Ancient pirates of Antikythera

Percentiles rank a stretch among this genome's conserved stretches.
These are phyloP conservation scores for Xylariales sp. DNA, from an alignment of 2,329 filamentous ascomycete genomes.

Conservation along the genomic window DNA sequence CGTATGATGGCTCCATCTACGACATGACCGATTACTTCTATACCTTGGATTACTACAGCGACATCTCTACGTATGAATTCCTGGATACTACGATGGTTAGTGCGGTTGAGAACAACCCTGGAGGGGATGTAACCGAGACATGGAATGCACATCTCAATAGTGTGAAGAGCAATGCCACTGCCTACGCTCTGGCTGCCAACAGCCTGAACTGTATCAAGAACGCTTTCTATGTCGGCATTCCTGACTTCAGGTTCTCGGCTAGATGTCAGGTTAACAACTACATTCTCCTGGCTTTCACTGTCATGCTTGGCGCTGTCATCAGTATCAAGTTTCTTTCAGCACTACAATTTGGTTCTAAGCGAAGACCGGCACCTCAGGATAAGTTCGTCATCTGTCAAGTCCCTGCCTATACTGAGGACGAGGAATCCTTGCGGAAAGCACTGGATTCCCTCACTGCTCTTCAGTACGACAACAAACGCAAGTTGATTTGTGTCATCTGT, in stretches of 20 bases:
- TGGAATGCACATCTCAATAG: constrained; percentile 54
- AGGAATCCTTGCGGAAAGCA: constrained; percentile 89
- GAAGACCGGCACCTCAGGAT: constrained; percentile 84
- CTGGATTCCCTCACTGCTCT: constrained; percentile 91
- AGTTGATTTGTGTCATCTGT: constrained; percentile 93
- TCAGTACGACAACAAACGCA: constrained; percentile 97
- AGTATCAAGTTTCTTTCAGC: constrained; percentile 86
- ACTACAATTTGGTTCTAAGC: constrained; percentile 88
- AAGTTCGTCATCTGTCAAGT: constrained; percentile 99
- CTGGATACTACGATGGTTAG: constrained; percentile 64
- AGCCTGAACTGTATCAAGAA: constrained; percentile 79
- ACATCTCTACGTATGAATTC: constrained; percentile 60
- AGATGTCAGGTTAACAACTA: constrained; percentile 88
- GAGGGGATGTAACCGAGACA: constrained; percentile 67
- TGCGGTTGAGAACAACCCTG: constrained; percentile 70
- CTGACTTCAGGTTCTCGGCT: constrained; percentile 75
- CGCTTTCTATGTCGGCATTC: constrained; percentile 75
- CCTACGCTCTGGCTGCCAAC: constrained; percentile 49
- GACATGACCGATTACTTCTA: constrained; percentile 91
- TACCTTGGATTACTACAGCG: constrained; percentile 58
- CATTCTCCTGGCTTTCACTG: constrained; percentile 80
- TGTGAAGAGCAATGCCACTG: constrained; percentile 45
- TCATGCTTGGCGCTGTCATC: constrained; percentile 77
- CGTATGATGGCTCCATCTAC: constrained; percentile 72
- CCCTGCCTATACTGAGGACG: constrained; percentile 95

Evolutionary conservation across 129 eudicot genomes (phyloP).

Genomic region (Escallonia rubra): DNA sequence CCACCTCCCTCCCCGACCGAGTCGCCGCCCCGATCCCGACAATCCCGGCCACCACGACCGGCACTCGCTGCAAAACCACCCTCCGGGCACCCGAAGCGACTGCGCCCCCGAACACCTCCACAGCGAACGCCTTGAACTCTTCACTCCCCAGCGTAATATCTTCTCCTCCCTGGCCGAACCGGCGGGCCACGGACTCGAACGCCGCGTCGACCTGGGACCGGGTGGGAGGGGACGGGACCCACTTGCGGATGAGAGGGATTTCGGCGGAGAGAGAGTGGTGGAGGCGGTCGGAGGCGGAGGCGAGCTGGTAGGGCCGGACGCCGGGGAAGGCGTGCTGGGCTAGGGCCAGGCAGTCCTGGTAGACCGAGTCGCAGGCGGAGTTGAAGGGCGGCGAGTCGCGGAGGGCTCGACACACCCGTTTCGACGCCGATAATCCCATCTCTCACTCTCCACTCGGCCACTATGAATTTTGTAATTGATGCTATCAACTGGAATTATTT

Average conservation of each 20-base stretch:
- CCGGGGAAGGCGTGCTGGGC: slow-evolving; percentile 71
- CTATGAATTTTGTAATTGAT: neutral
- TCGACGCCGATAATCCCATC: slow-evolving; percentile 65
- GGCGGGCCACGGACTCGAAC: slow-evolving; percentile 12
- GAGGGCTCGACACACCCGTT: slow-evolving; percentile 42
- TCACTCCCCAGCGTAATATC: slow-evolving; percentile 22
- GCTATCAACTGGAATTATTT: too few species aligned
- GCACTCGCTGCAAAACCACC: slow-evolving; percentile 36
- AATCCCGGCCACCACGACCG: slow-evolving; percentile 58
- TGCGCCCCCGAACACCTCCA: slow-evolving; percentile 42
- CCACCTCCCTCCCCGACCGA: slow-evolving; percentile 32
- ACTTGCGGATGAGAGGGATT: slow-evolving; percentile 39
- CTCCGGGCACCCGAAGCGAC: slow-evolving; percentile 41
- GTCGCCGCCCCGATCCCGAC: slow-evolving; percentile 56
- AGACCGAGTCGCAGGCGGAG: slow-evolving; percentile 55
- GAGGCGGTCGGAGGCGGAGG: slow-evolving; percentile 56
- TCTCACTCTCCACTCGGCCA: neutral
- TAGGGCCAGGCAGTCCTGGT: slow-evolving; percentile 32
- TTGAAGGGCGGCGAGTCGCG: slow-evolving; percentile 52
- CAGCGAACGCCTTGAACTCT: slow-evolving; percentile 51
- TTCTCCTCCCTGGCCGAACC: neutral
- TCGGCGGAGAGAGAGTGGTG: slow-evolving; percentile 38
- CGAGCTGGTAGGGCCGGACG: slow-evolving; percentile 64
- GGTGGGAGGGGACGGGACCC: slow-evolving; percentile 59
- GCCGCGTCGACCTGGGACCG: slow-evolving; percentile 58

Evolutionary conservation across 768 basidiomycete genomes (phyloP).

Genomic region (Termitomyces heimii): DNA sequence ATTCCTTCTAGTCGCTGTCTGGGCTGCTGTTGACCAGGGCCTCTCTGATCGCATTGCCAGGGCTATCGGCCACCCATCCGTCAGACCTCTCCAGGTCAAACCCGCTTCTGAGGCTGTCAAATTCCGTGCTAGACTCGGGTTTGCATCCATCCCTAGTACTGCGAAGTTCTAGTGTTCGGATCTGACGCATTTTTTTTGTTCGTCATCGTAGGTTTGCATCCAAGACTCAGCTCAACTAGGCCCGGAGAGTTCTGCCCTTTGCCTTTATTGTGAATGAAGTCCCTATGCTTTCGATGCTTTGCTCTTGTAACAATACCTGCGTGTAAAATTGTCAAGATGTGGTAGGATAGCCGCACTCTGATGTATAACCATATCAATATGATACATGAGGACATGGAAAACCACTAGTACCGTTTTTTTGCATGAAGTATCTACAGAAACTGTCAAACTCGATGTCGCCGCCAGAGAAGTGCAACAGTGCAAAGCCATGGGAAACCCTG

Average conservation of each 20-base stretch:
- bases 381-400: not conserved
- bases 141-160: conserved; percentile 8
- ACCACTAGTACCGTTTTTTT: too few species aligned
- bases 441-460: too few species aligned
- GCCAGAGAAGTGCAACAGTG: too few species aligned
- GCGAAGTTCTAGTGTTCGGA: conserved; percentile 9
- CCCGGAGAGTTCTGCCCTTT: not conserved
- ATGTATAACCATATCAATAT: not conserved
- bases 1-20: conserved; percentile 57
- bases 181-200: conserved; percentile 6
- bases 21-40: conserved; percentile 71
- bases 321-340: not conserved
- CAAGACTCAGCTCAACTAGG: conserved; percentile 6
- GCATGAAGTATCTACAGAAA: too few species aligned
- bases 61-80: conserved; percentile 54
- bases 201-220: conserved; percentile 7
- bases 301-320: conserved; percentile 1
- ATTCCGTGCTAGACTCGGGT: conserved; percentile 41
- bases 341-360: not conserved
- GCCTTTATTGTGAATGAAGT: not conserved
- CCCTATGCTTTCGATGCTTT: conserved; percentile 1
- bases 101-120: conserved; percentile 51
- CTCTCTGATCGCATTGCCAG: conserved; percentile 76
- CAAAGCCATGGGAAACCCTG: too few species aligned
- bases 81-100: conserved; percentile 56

A nest of ancient pirates who apparently preyed on Mediterranean shipping for nearly 300 years has emerged during excavations this summer on a remote island off the southeastern tip of the Peloponnese. According to a Culture Ministry announcement yesterday, archaeologists digging at the ancient city of Antikythera since 2000 have located sanctuaries, a large public building and a wealth of missiles – spear and arrow heads, slingshots and large catapult stones – in the settlement identified as the city of Aegila mentioned in ancient sources. Antikythera controlled the strait between Kythera and western Crete, a crucial passage for shipping. The site, occupied from the mid-fourth to the mid-first centuries BC, is surrounded by a strong, double enceinte of walls that today reach a maximum height of 5 meters. «Excavators believe the city may have been a nest of pirates, at a time when piracy was quasi-legitimate,» the ministry said. Archaeologists also located a large boat shed «which protected the constantly war-ready pirate ships.»